# Conjecturing the closed form $\frac{\pi ^2}{8}-\frac{\pi ^2}{8 \sqrt{2}}+\frac{\pi \log (2)}{4 \sqrt{2}}$

I conjecture that $$\small \int_0^{\pi/2} \frac{\cos ^2(x) \left(-2 \log \left(4^{-\sin ^2(x)} \sin ^{-4 \sin ^2(x)}(x)\right)-4 \log (\cos (x))+\cos (2 x) (4 \log (\cos (x))+\pi +\log (4))\right)}{\cos (4 x)+3} \, dx$$ $$=\frac{\pi ^2}{8}-\frac{\pi ^2}{8 \sqrt{2}}+\frac{\pi \log (2)}{4 \sqrt{2}}$$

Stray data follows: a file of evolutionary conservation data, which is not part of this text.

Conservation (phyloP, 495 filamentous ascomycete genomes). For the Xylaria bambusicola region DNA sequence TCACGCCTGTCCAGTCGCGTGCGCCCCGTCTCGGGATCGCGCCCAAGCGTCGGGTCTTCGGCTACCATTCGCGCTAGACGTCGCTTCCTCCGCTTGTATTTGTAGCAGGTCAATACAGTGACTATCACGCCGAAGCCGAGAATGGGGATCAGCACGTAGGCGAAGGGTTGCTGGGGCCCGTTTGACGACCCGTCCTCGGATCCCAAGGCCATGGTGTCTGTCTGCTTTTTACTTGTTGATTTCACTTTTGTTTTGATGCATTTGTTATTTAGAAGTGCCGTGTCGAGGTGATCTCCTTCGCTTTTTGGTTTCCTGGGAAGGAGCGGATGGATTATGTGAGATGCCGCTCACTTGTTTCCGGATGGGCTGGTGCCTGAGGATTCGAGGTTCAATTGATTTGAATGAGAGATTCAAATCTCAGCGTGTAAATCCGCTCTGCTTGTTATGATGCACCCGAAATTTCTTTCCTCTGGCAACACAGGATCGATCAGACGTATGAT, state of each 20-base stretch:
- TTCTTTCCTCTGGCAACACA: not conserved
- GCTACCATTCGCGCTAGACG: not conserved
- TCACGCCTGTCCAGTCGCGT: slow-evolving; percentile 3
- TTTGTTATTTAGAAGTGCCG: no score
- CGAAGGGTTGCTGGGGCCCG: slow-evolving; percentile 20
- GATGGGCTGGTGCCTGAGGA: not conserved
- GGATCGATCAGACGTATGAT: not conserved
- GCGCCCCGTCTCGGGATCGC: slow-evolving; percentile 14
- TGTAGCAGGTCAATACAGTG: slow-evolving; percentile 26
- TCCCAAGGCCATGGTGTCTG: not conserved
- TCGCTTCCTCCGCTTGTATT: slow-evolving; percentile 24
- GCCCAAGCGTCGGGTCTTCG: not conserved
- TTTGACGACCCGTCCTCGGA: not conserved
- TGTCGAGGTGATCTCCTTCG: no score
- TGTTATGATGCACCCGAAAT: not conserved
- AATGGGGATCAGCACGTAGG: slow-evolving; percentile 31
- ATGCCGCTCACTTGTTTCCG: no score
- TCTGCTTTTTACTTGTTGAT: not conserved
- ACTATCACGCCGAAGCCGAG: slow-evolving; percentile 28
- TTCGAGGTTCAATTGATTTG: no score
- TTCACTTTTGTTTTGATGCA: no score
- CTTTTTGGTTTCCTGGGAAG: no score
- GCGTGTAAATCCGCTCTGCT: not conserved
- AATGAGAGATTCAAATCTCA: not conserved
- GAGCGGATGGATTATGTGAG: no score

Is there a simple way to calculate it? If dividing the integrand, we get a tough nut ...

EDIT: It seems we may rewrite it as

$$\frac{1}{2}\int_0^{\pi/2} \frac{\pi+4 \tan ^2(x) \log (\tan (x))}{1+ \tan ^4(x)} \, dx-\frac{\pi (\pi -2 \log (2))}{8 \sqrt{2}}$$

Using Khallil's idea of variable change in the last integral, we complete the solution.

Done.

• Just a thought, but have you considered $x \mapsto \pi/2 - x$? – Kari Jul 27 '15 at 21:43
• @Khallil I'll check that and see if it leads somewhere. – user 1357113 Jul 27 '15 at 21:45
• The answer is so neat! – xpaul Jul 28 '15 at 14:07